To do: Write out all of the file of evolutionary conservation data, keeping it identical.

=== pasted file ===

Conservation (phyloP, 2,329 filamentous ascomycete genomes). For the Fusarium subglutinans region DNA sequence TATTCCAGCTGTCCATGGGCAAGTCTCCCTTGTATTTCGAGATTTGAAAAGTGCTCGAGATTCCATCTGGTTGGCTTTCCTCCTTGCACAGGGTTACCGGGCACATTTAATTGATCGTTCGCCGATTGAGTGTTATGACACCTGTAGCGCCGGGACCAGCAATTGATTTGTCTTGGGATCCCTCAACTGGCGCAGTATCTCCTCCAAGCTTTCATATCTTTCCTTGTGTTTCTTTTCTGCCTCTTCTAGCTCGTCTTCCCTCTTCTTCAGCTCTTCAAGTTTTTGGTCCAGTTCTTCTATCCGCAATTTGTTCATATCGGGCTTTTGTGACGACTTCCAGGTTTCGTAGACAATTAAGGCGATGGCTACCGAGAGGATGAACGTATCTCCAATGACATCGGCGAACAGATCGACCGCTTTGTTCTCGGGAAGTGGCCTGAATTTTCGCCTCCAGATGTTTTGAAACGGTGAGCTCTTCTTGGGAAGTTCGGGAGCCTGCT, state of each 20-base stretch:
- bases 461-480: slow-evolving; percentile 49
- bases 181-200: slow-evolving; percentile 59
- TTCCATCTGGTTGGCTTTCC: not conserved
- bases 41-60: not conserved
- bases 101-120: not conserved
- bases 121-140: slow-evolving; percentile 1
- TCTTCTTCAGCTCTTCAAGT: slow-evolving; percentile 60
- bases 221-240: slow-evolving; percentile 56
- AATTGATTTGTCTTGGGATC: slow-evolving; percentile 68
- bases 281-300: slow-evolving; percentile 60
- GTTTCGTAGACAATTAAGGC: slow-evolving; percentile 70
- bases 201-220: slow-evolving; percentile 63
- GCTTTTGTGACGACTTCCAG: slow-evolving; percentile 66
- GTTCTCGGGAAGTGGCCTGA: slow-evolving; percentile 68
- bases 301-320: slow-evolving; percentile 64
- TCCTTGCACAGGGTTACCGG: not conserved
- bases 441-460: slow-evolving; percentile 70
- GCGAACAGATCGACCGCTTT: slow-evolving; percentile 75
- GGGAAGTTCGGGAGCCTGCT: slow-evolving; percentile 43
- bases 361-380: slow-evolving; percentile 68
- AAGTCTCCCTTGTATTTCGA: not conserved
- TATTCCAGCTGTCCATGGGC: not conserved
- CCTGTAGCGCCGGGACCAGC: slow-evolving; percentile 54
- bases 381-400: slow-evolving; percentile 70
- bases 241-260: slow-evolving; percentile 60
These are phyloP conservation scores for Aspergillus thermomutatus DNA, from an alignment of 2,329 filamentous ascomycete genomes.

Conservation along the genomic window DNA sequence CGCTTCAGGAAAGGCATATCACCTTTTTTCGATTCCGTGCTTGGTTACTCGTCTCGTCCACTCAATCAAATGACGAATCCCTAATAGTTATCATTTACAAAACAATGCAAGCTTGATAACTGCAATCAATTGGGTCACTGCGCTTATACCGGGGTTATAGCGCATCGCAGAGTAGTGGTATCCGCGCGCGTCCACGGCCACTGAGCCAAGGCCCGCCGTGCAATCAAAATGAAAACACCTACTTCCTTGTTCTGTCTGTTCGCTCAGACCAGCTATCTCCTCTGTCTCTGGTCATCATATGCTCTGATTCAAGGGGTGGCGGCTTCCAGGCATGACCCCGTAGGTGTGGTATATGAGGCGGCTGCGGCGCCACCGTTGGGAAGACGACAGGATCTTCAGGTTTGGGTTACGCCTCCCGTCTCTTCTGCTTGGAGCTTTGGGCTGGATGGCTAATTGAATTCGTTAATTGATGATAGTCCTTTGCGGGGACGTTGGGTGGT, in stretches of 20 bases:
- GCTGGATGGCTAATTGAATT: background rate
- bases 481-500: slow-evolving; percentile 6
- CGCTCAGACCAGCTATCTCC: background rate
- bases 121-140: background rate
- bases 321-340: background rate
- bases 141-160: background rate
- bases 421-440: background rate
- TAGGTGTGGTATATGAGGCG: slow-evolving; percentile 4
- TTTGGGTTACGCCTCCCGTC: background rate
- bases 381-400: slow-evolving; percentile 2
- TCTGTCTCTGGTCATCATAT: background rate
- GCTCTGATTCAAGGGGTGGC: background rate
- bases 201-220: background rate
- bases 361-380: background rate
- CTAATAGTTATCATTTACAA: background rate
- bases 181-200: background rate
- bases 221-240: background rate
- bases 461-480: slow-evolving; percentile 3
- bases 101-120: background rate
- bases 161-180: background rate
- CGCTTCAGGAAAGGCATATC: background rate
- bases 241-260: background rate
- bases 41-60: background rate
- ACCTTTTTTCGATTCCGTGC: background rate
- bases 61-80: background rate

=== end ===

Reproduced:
Conservation (phyloP, 2,329 filamentous ascomycete genomes). For the Fusarium subglutinans region DNA sequence TATTCCAGCTGTCCATGGGCAAGTCTCCCTTGTATTTCGAGATTTGAAAAGTGCTCGAGATTCCATCTGGTTGGCTTTCCTCCTTGCACAGGGTTACCGGGCACATTTAATTGATCGTTCGCCGATTGAGTGTTATGACACCTGTAGCGCCGGGACCAGCAATTGATTTGTCTTGGGATCCCTCAACTGGCGCAGTATCTCCTCCAAGCTTTCATATCTTTCCTTGTGTTTCTTTTCTGCCTCTTCTAGCTCGTCTTCCCTCTTCTTCAGCTCTTCAAGTTTTTGGTCCAGTTCTTCTATCCGCAATTTGTTCATATCGGGCTTTTGTGACGACTTCCAGGTTTCGTAGACAATTAAGGCGATGGCTACCGAGAGGATGAACGTATCTCCAATGACATCGGCGAACAGATCGACCGCTTTGTTCTCGGGAAGTGGCCTGAATTTTCGCCTCCAGATGTTTTGAAACGGTGAGCTCTTCTTGGGAAGTTCGGGAGCCTGCT, state of each 20-base stretch:
- bases 461-480: slow-evolving; percentile 49
- bases 181-200: slow-evolving; percentile 59
- TTCCATCTGGTTGGCTTTCC: not conserved
- bases 41-60: not conserved
- bases 101-120: not conserved
- bases 121-140: slow-evolving; percentile 1
- TCTTCTTCAGCTCTTCAAGT: slow-evolving; percentile 60
- bases 221-240: slow-evolving; percentile 56
- AATTGATTTGTCTTGGGATC: slow-evolving; percentile 68
- bases 281-300: slow-evolving; percentile 60
- GTTTCGTAGACAATTAAGGC: slow-evolving; percentile 70
- bases 201-220: slow-evolving; percentile 63
- GCTTTTGTGACGACTTCCAG: slow-evolving; percentile 66
- GTTCTCGGGAAGTGGCCTGA: slow-evolving; percentile 68
- bases 301-320: slow-evolving; percentile 64
- TCCTTGCACAGGGTTACCGG: not conserved
- bases 441-460: slow-evolving; percentile 70
- GCGAACAGATCGACCGCTTT: slow-evolving; percentile 75
- GGGAAGTTCGGGAGCCTGCT: slow-evolving; percentile 43
- bases 361-380: slow-evolving; percentile 68
- AAGTCTCCCTTGTATTTCGA: not conserved
- TATTCCAGCTGTCCATGGGC: not conserved
- CCTGTAGCGCCGGGACCAGC: slow-evolving; percentile 54
- bases 381-400: slow-evolving; percentile 70
- bases 241-260: slow-evolving; percentile 60
These are phyloP conservation scores for Aspergillus thermomutatus DNA, from an alignment of 2,329 filamentous ascomycete genomes.

Conservation along the genomic window DNA sequence CGCTTCAGGAAAGGCATATCACCTTTTTTCGATTCCGTGCTTGGTTACTCGTCTCGTCCACTCAATCAAATGACGAATCCCTAATAGTTATCATTTACAAAACAATGCAAGCTTGATAACTGCAATCAATTGGGTCACTGCGCTTATACCGGGGTTATAGCGCATCGCAGAGTAGTGGTATCCGCGCGCGTCCACGGCCACTGAGCCAAGGCCCGCCGTGCAATCAAAATGAAAACACCTACTTCCTTGTTCTGTCTGTTCGCTCAGACCAGCTATCTCCTCTGTCTCTGGTCATCATATGCTCTGATTCAAGGGGTGGCGGCTTCCAGGCATGACCCCGTAGGTGTGGTATATGAGGCGGCTGCGGCGCCACCGTTGGGAAGACGACAGGATCTTCAGGTTTGGGTTACGCCTCCCGTCTCTTCTGCTTGGAGCTTTGGGCTGGATGGCTAATTGAATTCGTTAATTGATGATAGTCCTTTGCGGGGACGTTGGGTGGT, in stretches of 20 bases:
- GCTGGATGGCTAATTGAATT: background rate
- bases 481-500: slow-evolving; percentile 6
- CGCTCAGACCAGCTATCTCC: background rate
- bases 121-140: background rate
- bases 321-340: background rate
- bases 141-160: background rate
- bases 421-440: background rate
- TAGGTGTGGTATATGAGGCG: slow-evolving; percentile 4
- TTTGGGTTACGCCTCCCGTC: background rate
- bases 381-400: slow-evolving; percentile 2
- TCTGTCTCTGGTCATCATAT: background rate
- GCTCTGATTCAAGGGGTGGC: background rate
- bases 201-220: background rate
- bases 361-380: background rate
- CTAATAGTTATCATTTACAA: background rate
- bases 181-200: background rate
- bases 221-240: background rate
- bases 461-480: slow-evolving; percentile 3
- bases 101-120: background rate
- bases 161-180: background rate
- CGCTTCAGGAAAGGCATATC: background rate
- bases 241-260: background rate
- bases 41-60: background rate
- ACCTTTTTTCGATTCCGTGC: background rate
- bases 61-80: background rate